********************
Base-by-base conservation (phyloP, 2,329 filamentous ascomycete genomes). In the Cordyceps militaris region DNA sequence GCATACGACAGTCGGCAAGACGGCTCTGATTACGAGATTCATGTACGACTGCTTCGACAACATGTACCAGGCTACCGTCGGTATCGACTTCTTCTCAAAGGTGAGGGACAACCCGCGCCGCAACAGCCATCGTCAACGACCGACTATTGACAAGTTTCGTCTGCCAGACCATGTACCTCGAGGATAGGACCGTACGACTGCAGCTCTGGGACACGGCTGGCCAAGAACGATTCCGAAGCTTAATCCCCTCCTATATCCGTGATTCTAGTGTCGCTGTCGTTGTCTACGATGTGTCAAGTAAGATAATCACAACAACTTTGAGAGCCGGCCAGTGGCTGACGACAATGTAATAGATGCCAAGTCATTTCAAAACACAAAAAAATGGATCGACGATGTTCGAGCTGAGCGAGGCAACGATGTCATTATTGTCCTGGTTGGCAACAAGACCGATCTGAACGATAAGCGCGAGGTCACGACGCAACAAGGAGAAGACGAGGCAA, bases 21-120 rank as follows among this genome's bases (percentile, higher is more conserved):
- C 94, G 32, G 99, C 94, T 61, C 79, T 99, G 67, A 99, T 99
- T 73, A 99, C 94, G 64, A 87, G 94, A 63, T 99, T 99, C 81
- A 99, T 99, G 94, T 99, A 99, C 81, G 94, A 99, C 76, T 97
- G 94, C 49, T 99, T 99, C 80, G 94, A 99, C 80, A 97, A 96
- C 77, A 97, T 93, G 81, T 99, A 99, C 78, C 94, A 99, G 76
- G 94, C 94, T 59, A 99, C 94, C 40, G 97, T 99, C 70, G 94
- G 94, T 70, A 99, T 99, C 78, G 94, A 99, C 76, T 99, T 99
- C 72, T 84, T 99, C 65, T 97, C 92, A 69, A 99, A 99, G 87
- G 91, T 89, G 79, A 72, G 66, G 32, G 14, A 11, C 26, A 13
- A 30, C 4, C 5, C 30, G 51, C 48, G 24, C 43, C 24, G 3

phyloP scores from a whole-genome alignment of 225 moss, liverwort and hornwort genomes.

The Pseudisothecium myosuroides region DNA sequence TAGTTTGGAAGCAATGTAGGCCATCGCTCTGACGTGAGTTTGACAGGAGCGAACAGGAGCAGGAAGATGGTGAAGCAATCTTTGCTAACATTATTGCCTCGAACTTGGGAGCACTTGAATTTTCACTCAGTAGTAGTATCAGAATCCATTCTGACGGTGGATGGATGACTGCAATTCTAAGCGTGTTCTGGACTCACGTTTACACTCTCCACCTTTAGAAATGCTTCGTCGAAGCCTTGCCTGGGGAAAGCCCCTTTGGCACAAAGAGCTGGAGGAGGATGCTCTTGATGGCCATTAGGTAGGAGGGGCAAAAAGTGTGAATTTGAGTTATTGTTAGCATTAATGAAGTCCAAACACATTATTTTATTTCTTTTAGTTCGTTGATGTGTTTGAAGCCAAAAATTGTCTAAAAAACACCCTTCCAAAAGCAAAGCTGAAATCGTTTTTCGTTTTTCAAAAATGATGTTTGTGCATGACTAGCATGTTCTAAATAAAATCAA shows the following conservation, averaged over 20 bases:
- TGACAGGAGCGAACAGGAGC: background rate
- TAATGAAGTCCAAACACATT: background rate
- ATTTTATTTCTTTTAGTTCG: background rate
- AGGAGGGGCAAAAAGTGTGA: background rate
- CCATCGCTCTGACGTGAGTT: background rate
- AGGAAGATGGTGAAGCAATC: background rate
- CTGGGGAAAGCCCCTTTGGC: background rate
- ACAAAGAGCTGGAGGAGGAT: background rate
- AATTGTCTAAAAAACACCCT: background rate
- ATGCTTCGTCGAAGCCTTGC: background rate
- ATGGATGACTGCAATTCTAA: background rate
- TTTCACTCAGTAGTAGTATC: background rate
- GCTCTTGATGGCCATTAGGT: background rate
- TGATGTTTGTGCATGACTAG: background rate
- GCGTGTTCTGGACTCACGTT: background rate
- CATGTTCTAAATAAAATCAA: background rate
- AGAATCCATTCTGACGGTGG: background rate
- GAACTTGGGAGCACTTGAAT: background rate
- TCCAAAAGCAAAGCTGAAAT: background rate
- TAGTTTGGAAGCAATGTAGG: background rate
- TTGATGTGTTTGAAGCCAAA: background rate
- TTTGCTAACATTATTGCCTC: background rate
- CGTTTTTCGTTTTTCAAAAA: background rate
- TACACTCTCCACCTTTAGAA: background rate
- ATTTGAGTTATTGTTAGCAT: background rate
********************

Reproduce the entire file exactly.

Base-by-base conservation (phyloP, 2,329 filamentous ascomycete genomes). In the Cordyceps militaris region DNA sequence GCATACGACAGTCGGCAAGACGGCTCTGATTACGAGATTCATGTACGACTGCTTCGACAACATGTACCAGGCTACCGTCGGTATCGACTTCTTCTCAAAGGTGAGGGACAACCCGCGCCGCAACAGCCATCGTCAACGACCGACTATTGACAAGTTTCGTCTGCCAGACCATGTACCTCGAGGATAGGACCGTACGACTGCAGCTCTGGGACACGGCTGGCCAAGAACGATTCCGAAGCTTAATCCCCTCCTATATCCGTGATTCTAGTGTCGCTGTCGTTGTCTACGATGTGTCAAGTAAGATAATCACAACAACTTTGAGAGCCGGCCAGTGGCTGACGACAATGTAATAGATGCCAAGTCATTTCAAAACACAAAAAAATGGATCGACGATGTTCGAGCTGAGCGAGGCAACGATGTCATTATTGTCCTGGTTGGCAACAAGACCGATCTGAACGATAAGCGCGAGGTCACGACGCAACAAGGAGAAGACGAGGCAA, bases 21-120 rank as follows among this genome's bases (percentile, higher is more conserved):
- C 94, G 32, G 99, C 94, T 61, C 79, T 99, G 67, A 99, T 99
- T 73, A 99, C 94, G 64, A 87, G 94, A 63, T 99, T 99, C 81
- A 99, T 99, G 94, T 99, A 99, C 81, G 94, A 99, C 76, T 97
- G 94, C 49, T 99, T 99, C 80, G 94, A 99, C 80, A 97, A 96
- C 77, A 97, T 93, G 81, T 99, A 99, C 78, C 94, A 99, G 76
- G 94, C 94, T 59, A 99, C 94, C 40, G 97, T 99, C 70, G 94
- G 94, T 70, A 99, T 99, C 78, G 94, A 99, C 76, T 99, T 99
- C 72, T 84, T 99, C 65, T 97, C 92, A 69, A 99, A 99, G 87
- G 91, T 89, G 79, A 72, G 66, G 32, G 14, A 11, C 26, A 13
- A 30, C 4, C 5, C 30, G 51, C 48, G 24, C 43, C 24, G 3

phyloP scores from a whole-genome alignment of 225 moss, liverwort and hornwort genomes.

The Pseudisothecium myosuroides region DNA sequence TAGTTTGGAAGCAATGTAGGCCATCGCTCTGACGTGAGTTTGACAGGAGCGAACAGGAGCAGGAAGATGGTGAAGCAATCTTTGCTAACATTATTGCCTCGAACTTGGGAGCACTTGAATTTTCACTCAGTAGTAGTATCAGAATCCATTCTGACGGTGGATGGATGACTGCAATTCTAAGCGTGTTCTGGACTCACGTTTACACTCTCCACCTTTAGAAATGCTTCGTCGAAGCCTTGCCTGGGGAAAGCCCCTTTGGCACAAAGAGCTGGAGGAGGATGCTCTTGATGGCCATTAGGTAGGAGGGGCAAAAAGTGTGAATTTGAGTTATTGTTAGCATTAATGAAGTCCAAACACATTATTTTATTTCTTTTAGTTCGTTGATGTGTTTGAAGCCAAAAATTGTCTAAAAAACACCCTTCCAAAAGCAAAGCTGAAATCGTTTTTCGTTTTTCAAAAATGATGTTTGTGCATGACTAGCATGTTCTAAATAAAATCAA shows the following conservation, averaged over 20 bases:
- TGACAGGAGCGAACAGGAGC: background rate
- TAATGAAGTCCAAACACATT: background rate
- ATTTTATTTCTTTTAGTTCG: background rate
- AGGAGGGGCAAAAAGTGTGA: background rate
- CCATCGCTCTGACGTGAGTT: background rate
- AGGAAGATGGTGAAGCAATC: background rate
- CTGGGGAAAGCCCCTTTGGC: background rate
- ACAAAGAGCTGGAGGAGGAT: background rate
- AATTGTCTAAAAAACACCCT: background rate
- ATGCTTCGTCGAAGCCTTGC: background rate
- ATGGATGACTGCAATTCTAA: background rate
- TTTCACTCAGTAGTAGTATC: background rate
- GCTCTTGATGGCCATTAGGT: background rate
- TGATGTTTGTGCATGACTAG: background rate
- GCGTGTTCTGGACTCACGTT: background rate
- CATGTTCTAAATAAAATCAA: background rate
- AGAATCCATTCTGACGGTGG: background rate
- GAACTTGGGAGCACTTGAAT: background rate
- TCCAAAAGCAAAGCTGAAAT: background rate
- TAGTTTGGAAGCAATGTAGG: background rate
- TTGATGTGTTTGAAGCCAAA: background rate
- TTTGCTAACATTATTGCCTC: background rate
- CGTTTTTCGTTTTTCAAAAA: background rate
- TACACTCTCCACCTTTAGAA: background rate
- ATTTGAGTTATTGTTAGCAT: background rate